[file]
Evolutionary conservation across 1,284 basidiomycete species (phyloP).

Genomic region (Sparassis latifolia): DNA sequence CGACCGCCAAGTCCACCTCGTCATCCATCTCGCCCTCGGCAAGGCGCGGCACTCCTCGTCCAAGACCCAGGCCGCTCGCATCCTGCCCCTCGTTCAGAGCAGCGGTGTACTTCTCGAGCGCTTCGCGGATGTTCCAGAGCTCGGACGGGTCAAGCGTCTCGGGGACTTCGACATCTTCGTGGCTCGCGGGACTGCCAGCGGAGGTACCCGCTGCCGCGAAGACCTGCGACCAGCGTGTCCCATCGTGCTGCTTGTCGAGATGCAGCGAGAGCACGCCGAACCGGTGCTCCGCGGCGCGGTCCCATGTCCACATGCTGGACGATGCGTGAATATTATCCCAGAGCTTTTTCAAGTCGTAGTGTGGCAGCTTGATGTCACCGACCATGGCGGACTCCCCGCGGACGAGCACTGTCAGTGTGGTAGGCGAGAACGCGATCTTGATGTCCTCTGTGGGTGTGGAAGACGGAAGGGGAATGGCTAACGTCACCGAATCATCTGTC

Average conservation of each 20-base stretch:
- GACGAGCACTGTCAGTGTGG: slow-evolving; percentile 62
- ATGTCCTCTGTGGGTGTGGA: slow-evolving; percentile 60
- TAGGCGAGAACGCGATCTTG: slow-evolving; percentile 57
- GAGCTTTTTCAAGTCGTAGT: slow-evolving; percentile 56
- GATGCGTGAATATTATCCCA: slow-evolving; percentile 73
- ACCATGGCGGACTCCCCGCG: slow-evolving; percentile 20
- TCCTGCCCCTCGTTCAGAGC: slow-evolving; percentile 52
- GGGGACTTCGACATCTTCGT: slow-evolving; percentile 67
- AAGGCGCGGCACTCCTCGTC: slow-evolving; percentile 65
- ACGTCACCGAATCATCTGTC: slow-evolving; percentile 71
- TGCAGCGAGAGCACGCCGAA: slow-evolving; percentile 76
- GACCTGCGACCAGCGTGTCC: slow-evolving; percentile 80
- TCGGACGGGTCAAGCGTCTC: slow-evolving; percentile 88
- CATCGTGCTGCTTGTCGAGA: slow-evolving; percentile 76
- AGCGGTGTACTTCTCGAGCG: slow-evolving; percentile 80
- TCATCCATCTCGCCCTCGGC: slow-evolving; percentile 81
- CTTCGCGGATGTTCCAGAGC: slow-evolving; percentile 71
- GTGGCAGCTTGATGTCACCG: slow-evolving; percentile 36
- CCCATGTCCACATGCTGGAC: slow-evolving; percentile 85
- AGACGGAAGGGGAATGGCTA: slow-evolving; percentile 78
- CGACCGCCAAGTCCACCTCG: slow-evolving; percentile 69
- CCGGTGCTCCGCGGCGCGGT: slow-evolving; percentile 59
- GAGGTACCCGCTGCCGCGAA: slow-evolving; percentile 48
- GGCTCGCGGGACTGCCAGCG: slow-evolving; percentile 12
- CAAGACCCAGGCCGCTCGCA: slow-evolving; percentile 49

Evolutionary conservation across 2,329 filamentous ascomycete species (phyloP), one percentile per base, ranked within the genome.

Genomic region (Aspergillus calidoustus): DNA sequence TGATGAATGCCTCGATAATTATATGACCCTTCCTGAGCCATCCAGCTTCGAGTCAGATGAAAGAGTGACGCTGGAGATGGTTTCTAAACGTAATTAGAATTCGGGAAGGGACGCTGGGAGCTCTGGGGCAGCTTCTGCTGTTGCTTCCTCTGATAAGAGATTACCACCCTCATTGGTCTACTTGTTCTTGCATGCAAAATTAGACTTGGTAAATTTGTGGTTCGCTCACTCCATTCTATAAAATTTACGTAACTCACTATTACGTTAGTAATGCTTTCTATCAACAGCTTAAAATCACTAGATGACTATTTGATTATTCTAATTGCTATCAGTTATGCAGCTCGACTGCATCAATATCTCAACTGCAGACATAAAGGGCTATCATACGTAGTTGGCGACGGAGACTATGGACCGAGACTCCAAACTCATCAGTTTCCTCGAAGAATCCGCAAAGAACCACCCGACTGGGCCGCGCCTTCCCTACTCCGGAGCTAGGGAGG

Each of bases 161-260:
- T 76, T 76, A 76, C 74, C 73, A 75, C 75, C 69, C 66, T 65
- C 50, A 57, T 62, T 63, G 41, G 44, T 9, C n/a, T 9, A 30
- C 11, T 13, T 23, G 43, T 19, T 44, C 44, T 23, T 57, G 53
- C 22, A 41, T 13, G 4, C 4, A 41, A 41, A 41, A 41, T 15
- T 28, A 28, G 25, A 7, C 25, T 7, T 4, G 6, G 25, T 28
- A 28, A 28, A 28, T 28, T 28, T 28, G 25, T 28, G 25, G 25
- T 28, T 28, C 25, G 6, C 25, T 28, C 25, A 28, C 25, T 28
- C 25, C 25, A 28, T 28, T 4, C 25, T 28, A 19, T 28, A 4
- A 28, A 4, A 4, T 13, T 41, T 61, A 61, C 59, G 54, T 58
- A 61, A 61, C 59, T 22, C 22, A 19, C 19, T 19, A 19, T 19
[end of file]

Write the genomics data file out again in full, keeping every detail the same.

Evolutionary conservation across 1,284 basidiomycete species (phyloP).

Genomic region (Sparassis latifolia): DNA sequence CGACCGCCAAGTCCACCTCGTCATCCATCTCGCCCTCGGCAAGGCGCGGCACTCCTCGTCCAAGACCCAGGCCGCTCGCATCCTGCCCCTCGTTCAGAGCAGCGGTGTACTTCTCGAGCGCTTCGCGGATGTTCCAGAGCTCGGACGGGTCAAGCGTCTCGGGGACTTCGACATCTTCGTGGCTCGCGGGACTGCCAGCGGAGGTACCCGCTGCCGCGAAGACCTGCGACCAGCGTGTCCCATCGTGCTGCTTGTCGAGATGCAGCGAGAGCACGCCGAACCGGTGCTCCGCGGCGCGGTCCCATGTCCACATGCTGGACGATGCGTGAATATTATCCCAGAGCTTTTTCAAGTCGTAGTGTGGCAGCTTGATGTCACCGACCATGGCGGACTCCCCGCGGACGAGCACTGTCAGTGTGGTAGGCGAGAACGCGATCTTGATGTCCTCTGTGGGTGTGGAAGACGGAAGGGGAATGGCTAACGTCACCGAATCATCTGTC

Average conservation of each 20-base stretch:
- GACGAGCACTGTCAGTGTGG: slow-evolving; percentile 62
- ATGTCCTCTGTGGGTGTGGA: slow-evolving; percentile 60
- TAGGCGAGAACGCGATCTTG: slow-evolving; percentile 57
- GAGCTTTTTCAAGTCGTAGT: slow-evolving; percentile 56
- GATGCGTGAATATTATCCCA: slow-evolving; percentile 73
- ACCATGGCGGACTCCCCGCG: slow-evolving; percentile 20
- TCCTGCCCCTCGTTCAGAGC: slow-evolving; percentile 52
- GGGGACTTCGACATCTTCGT: slow-evolving; percentile 67
- AAGGCGCGGCACTCCTCGTC: slow-evolving; percentile 65
- ACGTCACCGAATCATCTGTC: slow-evolving; percentile 71
- TGCAGCGAGAGCACGCCGAA: slow-evolving; percentile 76
- GACCTGCGACCAGCGTGTCC: slow-evolving; percentile 80
- TCGGACGGGTCAAGCGTCTC: slow-evolving; percentile 88
- CATCGTGCTGCTTGTCGAGA: slow-evolving; percentile 76
- AGCGGTGTACTTCTCGAGCG: slow-evolving; percentile 80
- TCATCCATCTCGCCCTCGGC: slow-evolving; percentile 81
- CTTCGCGGATGTTCCAGAGC: slow-evolving; percentile 71
- GTGGCAGCTTGATGTCACCG: slow-evolving; percentile 36
- CCCATGTCCACATGCTGGAC: slow-evolving; percentile 85
- AGACGGAAGGGGAATGGCTA: slow-evolving; percentile 78
- CGACCGCCAAGTCCACCTCG: slow-evolving; percentile 69
- CCGGTGCTCCGCGGCGCGGT: slow-evolving; percentile 59
- GAGGTACCCGCTGCCGCGAA: slow-evolving; percentile 48
- GGCTCGCGGGACTGCCAGCG: slow-evolving; percentile 12
- CAAGACCCAGGCCGCTCGCA: slow-evolving; percentile 49

Evolutionary conservation across 2,329 filamentous ascomycete species (phyloP), one percentile per base, ranked within the genome.

Genomic region (Aspergillus calidoustus): DNA sequence TGATGAATGCCTCGATAATTATATGACCCTTCCTGAGCCATCCAGCTTCGAGTCAGATGAAAGAGTGACGCTGGAGATGGTTTCTAAACGTAATTAGAATTCGGGAAGGGACGCTGGGAGCTCTGGGGCAGCTTCTGCTGTTGCTTCCTCTGATAAGAGATTACCACCCTCATTGGTCTACTTGTTCTTGCATGCAAAATTAGACTTGGTAAATTTGTGGTTCGCTCACTCCATTCTATAAAATTTACGTAACTCACTATTACGTTAGTAATGCTTTCTATCAACAGCTTAAAATCACTAGATGACTATTTGATTATTCTAATTGCTATCAGTTATGCAGCTCGACTGCATCAATATCTCAACTGCAGACATAAAGGGCTATCATACGTAGTTGGCGACGGAGACTATGGACCGAGACTCCAAACTCATCAGTTTCCTCGAAGAATCCGCAAAGAACCACCCGACTGGGCCGCGCCTTCCCTACTCCGGAGCTAGGGAGG

Each of bases 161-260:
- T 76, T 76, A 76, C 74, C 73, A 75, C 75, C 69, C 66, T 65
- C 50, A 57, T 62, T 63, G 41, G 44, T 9, C n/a, T 9, A 30
- C 11, T 13, T 23, G 43, T 19, T 44, C 44, T 23, T 57, G 53
- C 22, A 41, T 13, G 4, C 4, A 41, A 41, A 41, A 41, T 15
- T 28, A 28, G 25, A 7, C 25, T 7, T 4, G 6, G 25, T 28
- A 28, A 28, A 28, T 28, T 28, T 28, G 25, T 28, G 25, G 25
- T 28, T 28, C 25, G 6, C 25, T 28, C 25, A 28, C 25, T 28
- C 25, C 25, A 28, T 28, T 4, C 25, T 28, A 19, T 28, A 4
- A 28, A 4, A 4, T 13, T 41, T 61, A 61, C 59, G 54, T 58
- A 61, A 61, C 59, T 22, C 22, A 19, C 19, T 19, A 19, T 19